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May 2, 1984


The opinion of the court was delivered by: Moran, District Judge.


In DelCostello v. International Brotherhood of Teamsters, 462 U.S. 151, 103 S.Ct. 2281, 76 L.Ed.2d 476 (1983), the Supreme Court held that hybrid actions brought under Section 301 of the Labor Management Relations Act, 29 U.S.C. § 185, against a union for breach of its duty of fair representation and against an employer for breach of a collective bargaining agreement would be governed by a six-month statute of limitations. The six-month period was taken from a federal statute, Section 10(b) of the National Labor Relations Act (NLRA), 29 U.S.C. § 160 (b). Presently before this court is the question of what statute of limitations applies to an action by an employer to vacate a labor arbitration award. The court holds that the reasoning in DelCostello compels application of the same six-month statute of limitations to such actions.

1. Background

Plaintiff was discharged by defendant ITT Continental Baking Company, Inc. (Continental) from his position as sales driver on July 30, 1982. Continental premised the discharge on plaintiff's alleged inability to service the stores on his sales route due to an incident at a grocery store on the route. Plaintiff's employment was governed by a collective bargaining agreement entered into by Continental and defendant Local 734 (Union). The agreement provided for grievance procedures which included arbitration.

  Should any difference arise between the Employer and
  employees now provided for in these Articles, and
  which cannot be adjusted between the Employer and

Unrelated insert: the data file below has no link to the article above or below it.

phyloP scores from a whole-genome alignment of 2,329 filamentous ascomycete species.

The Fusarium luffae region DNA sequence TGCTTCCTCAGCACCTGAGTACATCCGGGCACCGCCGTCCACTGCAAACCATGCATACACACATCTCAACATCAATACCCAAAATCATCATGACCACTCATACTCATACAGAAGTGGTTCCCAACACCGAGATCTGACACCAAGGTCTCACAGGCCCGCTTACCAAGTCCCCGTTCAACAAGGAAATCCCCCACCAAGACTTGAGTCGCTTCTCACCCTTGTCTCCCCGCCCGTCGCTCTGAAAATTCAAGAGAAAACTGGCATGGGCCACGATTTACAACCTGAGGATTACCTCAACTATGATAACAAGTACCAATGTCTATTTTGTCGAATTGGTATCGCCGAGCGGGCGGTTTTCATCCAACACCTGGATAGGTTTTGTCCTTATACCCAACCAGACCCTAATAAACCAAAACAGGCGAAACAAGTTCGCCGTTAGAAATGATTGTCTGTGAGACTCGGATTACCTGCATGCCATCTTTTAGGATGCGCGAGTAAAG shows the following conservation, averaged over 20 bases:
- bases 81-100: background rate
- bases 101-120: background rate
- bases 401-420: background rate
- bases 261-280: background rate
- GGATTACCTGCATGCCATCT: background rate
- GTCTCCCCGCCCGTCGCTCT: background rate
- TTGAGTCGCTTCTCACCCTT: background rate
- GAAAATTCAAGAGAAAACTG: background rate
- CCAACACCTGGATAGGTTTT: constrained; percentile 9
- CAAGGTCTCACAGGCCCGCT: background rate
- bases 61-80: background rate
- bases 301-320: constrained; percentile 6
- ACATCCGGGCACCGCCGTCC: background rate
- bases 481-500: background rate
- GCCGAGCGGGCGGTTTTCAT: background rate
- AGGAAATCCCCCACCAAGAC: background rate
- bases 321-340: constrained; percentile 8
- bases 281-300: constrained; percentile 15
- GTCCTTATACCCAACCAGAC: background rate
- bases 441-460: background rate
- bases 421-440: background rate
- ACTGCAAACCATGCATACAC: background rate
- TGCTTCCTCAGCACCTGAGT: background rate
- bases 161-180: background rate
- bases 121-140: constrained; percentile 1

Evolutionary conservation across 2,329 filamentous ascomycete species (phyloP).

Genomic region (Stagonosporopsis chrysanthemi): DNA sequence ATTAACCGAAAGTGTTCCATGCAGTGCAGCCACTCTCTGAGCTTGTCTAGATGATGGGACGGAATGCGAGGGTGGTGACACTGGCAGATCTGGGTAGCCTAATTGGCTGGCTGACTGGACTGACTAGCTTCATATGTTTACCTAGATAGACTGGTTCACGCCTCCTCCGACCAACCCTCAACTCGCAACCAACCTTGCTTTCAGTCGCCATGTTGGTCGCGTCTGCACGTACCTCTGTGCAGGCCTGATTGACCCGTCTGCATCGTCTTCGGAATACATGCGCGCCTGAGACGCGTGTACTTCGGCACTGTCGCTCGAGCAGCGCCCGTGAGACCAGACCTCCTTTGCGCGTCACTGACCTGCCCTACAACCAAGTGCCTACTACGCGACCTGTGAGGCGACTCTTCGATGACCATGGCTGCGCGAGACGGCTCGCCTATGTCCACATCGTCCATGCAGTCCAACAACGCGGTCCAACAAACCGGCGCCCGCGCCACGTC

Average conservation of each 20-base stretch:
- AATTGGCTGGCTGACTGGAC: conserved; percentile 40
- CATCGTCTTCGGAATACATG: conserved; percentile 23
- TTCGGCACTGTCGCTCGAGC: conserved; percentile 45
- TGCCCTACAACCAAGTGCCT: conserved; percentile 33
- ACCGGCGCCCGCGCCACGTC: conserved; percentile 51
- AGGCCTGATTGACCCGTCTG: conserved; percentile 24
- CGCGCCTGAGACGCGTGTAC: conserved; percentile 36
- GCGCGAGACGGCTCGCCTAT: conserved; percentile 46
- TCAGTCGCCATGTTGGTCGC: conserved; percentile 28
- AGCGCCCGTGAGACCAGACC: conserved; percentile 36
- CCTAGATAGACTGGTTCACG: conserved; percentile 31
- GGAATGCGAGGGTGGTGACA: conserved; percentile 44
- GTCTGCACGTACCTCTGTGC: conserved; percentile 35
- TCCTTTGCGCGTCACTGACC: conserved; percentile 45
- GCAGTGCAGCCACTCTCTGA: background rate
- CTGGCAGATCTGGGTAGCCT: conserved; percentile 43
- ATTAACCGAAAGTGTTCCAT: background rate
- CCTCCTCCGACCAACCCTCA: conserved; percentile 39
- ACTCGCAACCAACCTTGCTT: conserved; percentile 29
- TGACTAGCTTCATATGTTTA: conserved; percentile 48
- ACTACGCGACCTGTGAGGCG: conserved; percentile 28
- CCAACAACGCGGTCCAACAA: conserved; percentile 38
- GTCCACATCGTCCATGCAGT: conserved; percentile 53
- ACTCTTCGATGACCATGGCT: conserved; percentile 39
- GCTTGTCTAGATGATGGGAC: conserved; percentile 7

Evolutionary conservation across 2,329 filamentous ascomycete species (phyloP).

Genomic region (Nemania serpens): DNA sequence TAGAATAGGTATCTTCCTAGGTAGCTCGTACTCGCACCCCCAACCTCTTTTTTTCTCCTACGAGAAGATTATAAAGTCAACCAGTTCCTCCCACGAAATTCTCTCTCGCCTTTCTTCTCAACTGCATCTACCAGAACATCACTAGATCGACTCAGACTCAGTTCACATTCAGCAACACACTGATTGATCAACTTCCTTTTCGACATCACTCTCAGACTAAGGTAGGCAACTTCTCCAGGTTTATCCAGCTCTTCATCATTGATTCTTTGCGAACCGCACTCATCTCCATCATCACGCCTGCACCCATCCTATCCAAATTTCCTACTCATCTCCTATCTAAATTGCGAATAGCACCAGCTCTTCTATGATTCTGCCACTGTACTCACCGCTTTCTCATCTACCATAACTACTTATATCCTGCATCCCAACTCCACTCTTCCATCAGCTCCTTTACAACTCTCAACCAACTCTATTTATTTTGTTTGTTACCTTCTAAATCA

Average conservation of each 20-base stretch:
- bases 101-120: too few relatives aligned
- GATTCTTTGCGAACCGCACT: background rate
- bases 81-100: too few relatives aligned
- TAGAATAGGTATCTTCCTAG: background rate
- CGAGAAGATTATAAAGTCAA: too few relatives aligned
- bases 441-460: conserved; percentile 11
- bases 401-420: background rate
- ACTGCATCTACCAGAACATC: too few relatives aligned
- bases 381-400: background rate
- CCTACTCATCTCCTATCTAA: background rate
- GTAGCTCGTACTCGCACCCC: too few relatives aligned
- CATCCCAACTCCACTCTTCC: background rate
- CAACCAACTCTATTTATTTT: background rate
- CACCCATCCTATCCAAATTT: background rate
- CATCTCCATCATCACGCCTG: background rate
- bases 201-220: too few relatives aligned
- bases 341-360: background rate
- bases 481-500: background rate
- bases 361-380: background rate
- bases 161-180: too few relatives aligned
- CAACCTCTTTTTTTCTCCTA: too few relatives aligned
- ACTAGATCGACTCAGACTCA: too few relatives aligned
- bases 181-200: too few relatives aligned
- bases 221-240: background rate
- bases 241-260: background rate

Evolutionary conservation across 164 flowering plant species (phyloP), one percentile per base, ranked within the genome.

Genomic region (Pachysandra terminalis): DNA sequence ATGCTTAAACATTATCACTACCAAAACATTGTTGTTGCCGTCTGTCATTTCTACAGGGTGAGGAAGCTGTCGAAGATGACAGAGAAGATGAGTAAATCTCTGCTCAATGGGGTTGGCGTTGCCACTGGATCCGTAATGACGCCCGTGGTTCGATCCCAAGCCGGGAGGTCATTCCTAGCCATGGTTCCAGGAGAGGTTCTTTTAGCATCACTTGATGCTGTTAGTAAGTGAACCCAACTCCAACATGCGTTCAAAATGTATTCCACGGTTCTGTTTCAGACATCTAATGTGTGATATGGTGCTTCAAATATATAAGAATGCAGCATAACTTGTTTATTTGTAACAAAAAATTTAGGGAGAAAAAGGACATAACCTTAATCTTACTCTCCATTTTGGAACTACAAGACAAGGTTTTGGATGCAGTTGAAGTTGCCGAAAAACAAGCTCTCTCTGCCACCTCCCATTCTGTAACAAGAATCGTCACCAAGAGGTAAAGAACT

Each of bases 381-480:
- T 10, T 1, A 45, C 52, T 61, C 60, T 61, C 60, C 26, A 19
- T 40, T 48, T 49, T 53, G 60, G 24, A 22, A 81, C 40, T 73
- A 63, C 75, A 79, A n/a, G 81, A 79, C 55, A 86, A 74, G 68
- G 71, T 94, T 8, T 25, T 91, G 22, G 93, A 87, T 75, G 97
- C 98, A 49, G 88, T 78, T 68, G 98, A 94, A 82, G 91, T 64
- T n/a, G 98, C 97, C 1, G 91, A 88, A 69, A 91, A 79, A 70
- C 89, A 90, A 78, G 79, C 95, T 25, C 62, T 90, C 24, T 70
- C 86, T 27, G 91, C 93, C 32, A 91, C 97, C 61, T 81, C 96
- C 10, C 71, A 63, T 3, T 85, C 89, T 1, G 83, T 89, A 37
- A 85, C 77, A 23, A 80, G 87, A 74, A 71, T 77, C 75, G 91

employees, it shall then be submitted to a committee
  of five (5) persons, two (2) selected by the
  Employer, two (2) by the Union, and the fifth by the
  first four members of the committee.

(Agreement, Art. XI.)

Plaintiff alleges that a grievance committee was formed and a decision was awarded in his favor ordering reinstatement. Continental alleges that no grievance committee was formed, that Continental had no opportunity to vote on the selection of the fifth member of any grievance committee that was formed, and that though meetings were held, Continental was not informed that the meetings were part of the grievance committee proceedings. Continental also alleges that the decision handed down by the purported grievance committee was grossly in error.

Continental refused to reinstate plaintiff. On January 6, 1983, plaintiff brought suit against Continental under Section 301 of the Labor Management Relations Act, 29 U.S.C. § 185, seeking to enforce the award of the joint grievance committee. Plaintiff also brought suit under Section 301 against the Union for breach of its duty of fair representation. The Union brought a cross claim against Continental seeking enforcement of the award. Continental answered on February 28, 1983, denying the existence of a valid decision by the grievance committee, and brought counterclaims against the Union and third party individuals under Section 301, seeking to have the award vacated and declared unenforceable, as well as seeking monetary relief.

The Union and plaintiff have moved to strike those portions of Continental's answer and to dismiss that count of the counterclaim which contests the validity of the arbitration award. These motions are brought on statute of limitations grounds. Plaintiff also moves for summary judgment on its count seeking enforcement of the award. The Union moves to strike Continental's fourth affirmative defense as contrary to established law and to dismiss Continental's monetary claims against the Union on the grounds that Continental has yet to exhaust its remedies, under the collective bargaining agreement. Finally, individual third party defendants named in Continental's counterclaims seek to dismiss the action against them on a number of grounds.